BACK IN ENGLAND, where they originated, the muffins we today call english were all things to all men. They were batter or dough, eggy or eggless, and identical to crumpets or very different. But whatever their particulars, they were--like today's english muffins--twice-cooked: once on the griddle and then toasted before serving so that their crunchy exterior made for contrast and the otherwise dry, doughy interior bloomed as it absorbed slowly melting butter. In all, there was little you could say definitively about the English original of this muffin except that its proper place was at tea.

It took the Americans to use it to soak up hamburger juices and to teach the rest of the world a new art of pizzamaking, by replacing traditional crusts with these tiny four-inch rounds.

It was probably the Americans, too, who invented the "tasting" as we know it today, a panel of consumers gathered in the interest of ranking different brands of their favorite foods. At a recent english muffin tasting, 20 fans gathered around a commercial toaster to critique eight locally available brands. The eight samples were stripped of their labels and spread with butter as soon as they rolled off the heating element. The muffins were judged on appearance, texture, flavor and overall palatability. We found that the tasters had as many different ideas of what an english muffin should be as the English have muffin recipes.

Generally, the muffin must be porous and toasted light brown. It should be crisp at the edges but retain a slight chewiness in the dough. Gluey, pasty and soggy were common complaints; chewy, coarse and crispy were standard favorable comments. Most appealing were the one-inch-thick muffins with irregular holes; many were too thin and cracker-like, or thick and dense "like bagels," they wrote. Crusts lightly browned during the early baking process, as opposed to the toasting process, added flavor to the muffins and tasters marked highly for this feature.

Here, then, are our results, in order of favorites.

Thomas' English Muffins (Giant, Safeway, A&P, Grand Union; $1.19, pkg. of 6): The hands-down favorite. Seven tasters guessed it by name, one of them complaining it was "dull" and "predictable" and the other six praising it for being "flavorful," "biscuity" and "slightly sweet." It was an inch-thick muffin with an uneven surface when split with a fork. It was porous, light and slightly doughy. One taster complained that it collapsed in his mouth when bitten into. Another commented it "strongly resembles an english muffin." It seemed as if these tasters use Thomas' as the example by which to judge the others.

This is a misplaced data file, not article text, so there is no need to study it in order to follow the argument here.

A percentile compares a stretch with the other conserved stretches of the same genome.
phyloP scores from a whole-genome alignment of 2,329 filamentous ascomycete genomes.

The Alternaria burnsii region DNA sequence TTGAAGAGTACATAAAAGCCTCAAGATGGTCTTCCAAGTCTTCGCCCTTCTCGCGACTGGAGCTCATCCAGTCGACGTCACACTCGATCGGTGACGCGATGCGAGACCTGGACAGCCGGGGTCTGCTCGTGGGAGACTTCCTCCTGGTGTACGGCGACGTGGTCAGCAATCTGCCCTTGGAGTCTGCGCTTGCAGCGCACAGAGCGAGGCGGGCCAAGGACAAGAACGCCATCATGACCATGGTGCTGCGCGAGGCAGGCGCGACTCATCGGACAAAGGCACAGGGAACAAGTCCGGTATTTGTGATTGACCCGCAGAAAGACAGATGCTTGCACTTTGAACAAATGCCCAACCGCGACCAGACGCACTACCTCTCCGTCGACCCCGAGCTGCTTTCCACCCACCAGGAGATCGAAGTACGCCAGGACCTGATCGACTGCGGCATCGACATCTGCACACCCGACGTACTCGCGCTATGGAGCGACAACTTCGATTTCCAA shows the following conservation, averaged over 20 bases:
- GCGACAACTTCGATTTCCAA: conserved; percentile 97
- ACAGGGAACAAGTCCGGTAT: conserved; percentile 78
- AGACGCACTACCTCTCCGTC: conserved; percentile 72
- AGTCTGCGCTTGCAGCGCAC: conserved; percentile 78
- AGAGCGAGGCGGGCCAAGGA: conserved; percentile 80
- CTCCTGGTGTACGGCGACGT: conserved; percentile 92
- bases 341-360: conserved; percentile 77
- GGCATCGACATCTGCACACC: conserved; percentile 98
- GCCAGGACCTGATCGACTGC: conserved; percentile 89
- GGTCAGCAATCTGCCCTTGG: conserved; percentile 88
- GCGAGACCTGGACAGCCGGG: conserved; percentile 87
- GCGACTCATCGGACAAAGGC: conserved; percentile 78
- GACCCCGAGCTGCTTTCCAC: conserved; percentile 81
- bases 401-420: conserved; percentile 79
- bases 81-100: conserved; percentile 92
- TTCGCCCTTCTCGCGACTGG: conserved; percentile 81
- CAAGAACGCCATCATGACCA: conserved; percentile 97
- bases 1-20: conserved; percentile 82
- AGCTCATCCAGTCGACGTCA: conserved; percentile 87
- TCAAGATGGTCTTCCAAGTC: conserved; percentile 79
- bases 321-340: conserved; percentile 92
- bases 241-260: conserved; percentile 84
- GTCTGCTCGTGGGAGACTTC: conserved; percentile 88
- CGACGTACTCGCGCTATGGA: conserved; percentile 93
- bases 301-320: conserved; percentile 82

Giant Food English Muffins (Giant Food, $.69, pkg. of 6), Similar in flavor and appearance to Thomas'. Slightly thinner, though, it was crusty around the edges; the dough was chewy and a little tough. Tasters complained it wasn't "airy" enough. This muffin lost points for its slightly salty taste, but gained points for a nice balance of flavors.

Arnold Muffins (Larimer's, $.99, pkg. of 6): The coarse bready center of this thick muffin disappointed a few of our tasters. "More like bread, not english muffins," more than one taster commented. Still, many said they would buy it again to use as hamburger rolls ("lots of nooks and crannies," they wrote). The flavor, not to mention the color, was reminiscent of crackers. Some complained that it was a bit too floury and salty.

Wonder English Muffins (A&P and Grand Union, $1.15, pkg. of 6): While this muffin had few holes, still it caught the eye of a couple of tasters who judged it highly for its nice, oven-browned appearance and its coarse texture. The texture was pasty to many and there was a slightly bitter aftertaste that brought it way down on the point scale.

Wolferman's English Muffins (Larimer's, $1.79, pkg. of 4): This was the surprise muffin of the tasting. A giant 3 1/2-ounce muffin, this frozen, no-preservative muffin is substantially more costly both in calories and price. (The average english muffin weighs 2 ounces and is 130 calories, while Wolferman's muffin weighs 1 1/2 ounces more and is 240 calories.) This muffin is the thickest we've seen, "more like a bagel," one wrote. It had a solid baked bread or biscuity appearance that was esthetically appealing to the group. The fact that it lacked holes and was uniform in texture was unappealing, however. The distinct taste of cornmeal on the exterior was a nice change.

Jane Parker English Muffins (A&P, $.69, pkg. of 6): The fact that this muffin was light and airy was as attractive to as many as it was unattractive to others. A few of the tasters liked the texture of this muffin because it was drier, coarser and thinner than most muffins. When it came to flavor, however, his muffin was an underachiever--bland, tasteless and lacking character.

Mrs. Wright's English Muffins (Safeway, $.79, pkg. of 6): The only points this thin, slightly porous muffin received were for its yeasty flavor, which four tasters found unusual. This thin, pale, "dull-looking" muffin was pasty and gluey in the mouth.

Scotch Buy English Muffins (Safeway, $.69, pkg. of 6): This muffin was the least favorite of the group. While it looked good to a few tasters because of its thin, slightly porous appearance, most agreed that when it got to the mouth not only was it pasty and spongy, but was reminiscent of white bread--"dull with no flavor." Those who did detect flavor, commented on the floury, salty, slightly sweet taste.